3. Committee of the Whole — After committee approval, the bill is discussed in front of all members of the chamber in what is called the “Committee of the Whole.” Legislators then decide whether to proceed with the bill, kill it or amend it.

4. Second Reading — After being approved by the Committee of the Whole, legislators decide during the Second Reading whether the bill should proceed to a third and final reading.

5. Third Reading — The final review of a bill in either the House or Senate. The bill can be amended, killed or passed.When a bill is approved in its third reading in one chamber, it is sent to the other and the review process begins again.After its review in the second chamber, the bill must clear several more steps:

Concurrence — When a bill has cleared its second chamber, it is sent back to its originating chamber for review. Any changes made in the second chamber must be approved by members of the first. If no changes have been made or if the changes are approved, the bill is sent to the governor for his signature, when it becomes law.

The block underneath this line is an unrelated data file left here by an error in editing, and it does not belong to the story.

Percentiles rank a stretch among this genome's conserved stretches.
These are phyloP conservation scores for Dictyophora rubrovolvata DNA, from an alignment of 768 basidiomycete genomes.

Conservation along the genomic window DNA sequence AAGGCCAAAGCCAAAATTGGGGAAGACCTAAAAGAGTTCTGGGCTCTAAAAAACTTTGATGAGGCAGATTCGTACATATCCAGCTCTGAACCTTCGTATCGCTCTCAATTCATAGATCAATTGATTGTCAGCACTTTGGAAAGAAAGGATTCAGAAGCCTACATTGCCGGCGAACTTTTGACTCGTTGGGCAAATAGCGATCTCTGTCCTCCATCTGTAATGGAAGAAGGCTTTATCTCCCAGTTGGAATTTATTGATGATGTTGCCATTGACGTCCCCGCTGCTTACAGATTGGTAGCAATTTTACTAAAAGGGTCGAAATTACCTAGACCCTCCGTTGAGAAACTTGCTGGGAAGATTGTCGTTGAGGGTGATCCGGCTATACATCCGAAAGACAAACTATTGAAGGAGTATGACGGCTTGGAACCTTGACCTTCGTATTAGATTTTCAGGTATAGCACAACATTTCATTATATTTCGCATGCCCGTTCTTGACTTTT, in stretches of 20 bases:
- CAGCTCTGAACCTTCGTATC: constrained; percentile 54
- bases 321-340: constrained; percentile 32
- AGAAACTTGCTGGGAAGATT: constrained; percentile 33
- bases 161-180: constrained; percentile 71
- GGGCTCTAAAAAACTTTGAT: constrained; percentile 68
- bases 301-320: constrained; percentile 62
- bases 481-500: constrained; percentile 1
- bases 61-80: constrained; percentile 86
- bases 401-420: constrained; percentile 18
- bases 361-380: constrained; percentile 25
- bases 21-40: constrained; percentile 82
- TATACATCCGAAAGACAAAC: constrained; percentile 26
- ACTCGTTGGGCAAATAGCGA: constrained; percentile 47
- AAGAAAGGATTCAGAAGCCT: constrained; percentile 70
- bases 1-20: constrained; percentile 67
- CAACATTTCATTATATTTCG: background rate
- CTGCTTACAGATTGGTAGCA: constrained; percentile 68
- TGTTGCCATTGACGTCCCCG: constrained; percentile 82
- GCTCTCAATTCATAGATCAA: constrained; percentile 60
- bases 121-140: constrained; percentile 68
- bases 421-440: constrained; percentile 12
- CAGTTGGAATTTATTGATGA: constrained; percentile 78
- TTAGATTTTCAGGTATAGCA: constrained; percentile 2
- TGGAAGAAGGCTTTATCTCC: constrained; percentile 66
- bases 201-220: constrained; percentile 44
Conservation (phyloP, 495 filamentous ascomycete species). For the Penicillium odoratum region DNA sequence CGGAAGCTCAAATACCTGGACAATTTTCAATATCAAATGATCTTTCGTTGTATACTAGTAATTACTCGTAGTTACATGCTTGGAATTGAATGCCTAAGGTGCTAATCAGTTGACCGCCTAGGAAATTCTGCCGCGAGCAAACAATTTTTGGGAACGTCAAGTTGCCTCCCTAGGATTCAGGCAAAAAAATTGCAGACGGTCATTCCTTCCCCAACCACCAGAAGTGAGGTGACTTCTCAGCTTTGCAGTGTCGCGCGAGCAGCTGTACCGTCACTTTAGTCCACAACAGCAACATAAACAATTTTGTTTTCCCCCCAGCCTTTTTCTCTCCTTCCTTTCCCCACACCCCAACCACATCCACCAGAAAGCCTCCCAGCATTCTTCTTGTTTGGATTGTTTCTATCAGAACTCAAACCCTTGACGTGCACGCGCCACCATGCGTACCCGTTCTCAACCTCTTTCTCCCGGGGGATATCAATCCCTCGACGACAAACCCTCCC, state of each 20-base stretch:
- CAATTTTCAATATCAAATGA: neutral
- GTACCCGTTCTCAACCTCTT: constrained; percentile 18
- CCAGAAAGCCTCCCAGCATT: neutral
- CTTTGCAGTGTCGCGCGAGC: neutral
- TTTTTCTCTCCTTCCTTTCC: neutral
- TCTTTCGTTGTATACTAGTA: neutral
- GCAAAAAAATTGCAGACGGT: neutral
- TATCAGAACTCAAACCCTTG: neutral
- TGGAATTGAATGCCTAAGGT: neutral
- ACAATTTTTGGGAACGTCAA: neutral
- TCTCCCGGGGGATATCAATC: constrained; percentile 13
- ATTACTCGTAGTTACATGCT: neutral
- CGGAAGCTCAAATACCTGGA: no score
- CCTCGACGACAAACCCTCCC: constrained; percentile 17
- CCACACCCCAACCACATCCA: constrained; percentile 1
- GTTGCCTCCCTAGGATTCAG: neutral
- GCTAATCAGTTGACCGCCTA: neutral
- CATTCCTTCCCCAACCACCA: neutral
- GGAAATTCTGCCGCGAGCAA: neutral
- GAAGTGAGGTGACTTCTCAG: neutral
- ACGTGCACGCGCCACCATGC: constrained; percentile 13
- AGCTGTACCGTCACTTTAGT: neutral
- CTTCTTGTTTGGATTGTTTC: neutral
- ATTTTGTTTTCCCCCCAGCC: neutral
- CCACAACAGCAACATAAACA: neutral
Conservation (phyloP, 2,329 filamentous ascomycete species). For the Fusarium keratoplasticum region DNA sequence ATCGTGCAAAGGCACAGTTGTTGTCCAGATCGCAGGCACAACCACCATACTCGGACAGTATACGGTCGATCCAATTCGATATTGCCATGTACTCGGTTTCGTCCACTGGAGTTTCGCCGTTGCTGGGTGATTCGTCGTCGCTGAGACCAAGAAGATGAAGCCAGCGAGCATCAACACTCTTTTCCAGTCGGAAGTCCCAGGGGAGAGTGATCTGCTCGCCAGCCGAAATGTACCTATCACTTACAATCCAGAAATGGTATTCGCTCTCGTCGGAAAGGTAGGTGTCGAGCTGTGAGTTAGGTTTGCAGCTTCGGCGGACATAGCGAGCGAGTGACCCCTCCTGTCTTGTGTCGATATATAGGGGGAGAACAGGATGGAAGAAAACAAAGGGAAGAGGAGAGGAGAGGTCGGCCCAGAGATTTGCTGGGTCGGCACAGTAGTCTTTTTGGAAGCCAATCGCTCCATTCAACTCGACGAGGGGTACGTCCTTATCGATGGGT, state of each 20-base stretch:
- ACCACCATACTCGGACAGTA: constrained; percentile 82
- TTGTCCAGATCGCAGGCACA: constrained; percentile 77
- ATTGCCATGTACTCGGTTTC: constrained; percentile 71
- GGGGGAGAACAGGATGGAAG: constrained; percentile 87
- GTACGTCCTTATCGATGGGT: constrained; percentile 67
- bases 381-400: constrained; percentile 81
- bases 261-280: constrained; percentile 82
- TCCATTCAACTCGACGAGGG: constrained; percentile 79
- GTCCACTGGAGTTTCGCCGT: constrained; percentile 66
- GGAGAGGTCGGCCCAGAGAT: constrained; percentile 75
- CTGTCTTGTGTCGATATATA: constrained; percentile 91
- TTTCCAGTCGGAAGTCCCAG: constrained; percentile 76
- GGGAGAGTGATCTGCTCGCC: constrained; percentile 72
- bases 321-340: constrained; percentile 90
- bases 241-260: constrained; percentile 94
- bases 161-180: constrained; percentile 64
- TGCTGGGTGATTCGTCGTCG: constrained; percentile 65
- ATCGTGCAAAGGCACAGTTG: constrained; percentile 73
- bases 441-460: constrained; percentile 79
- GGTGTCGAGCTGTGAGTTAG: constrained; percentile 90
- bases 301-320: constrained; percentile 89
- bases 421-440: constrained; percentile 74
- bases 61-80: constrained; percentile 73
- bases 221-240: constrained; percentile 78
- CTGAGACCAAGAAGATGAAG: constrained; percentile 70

Conference Committee — If changes made by the second chamber are rejected, a Conference Committee — made up of three senators and three representatives — can be formed to iron out any differences. Each chamber is then asked to approve the Conference Committee’s report. If the report is rejected, another conference committee can formed. If accepted, the bill is sent to the governor for his signature.

Veto and Override — If the governor vetoes a bill, the veto can be “overridden” by a two-thirds vote of each chamber, meaning the bill will become law without the governor’s signature.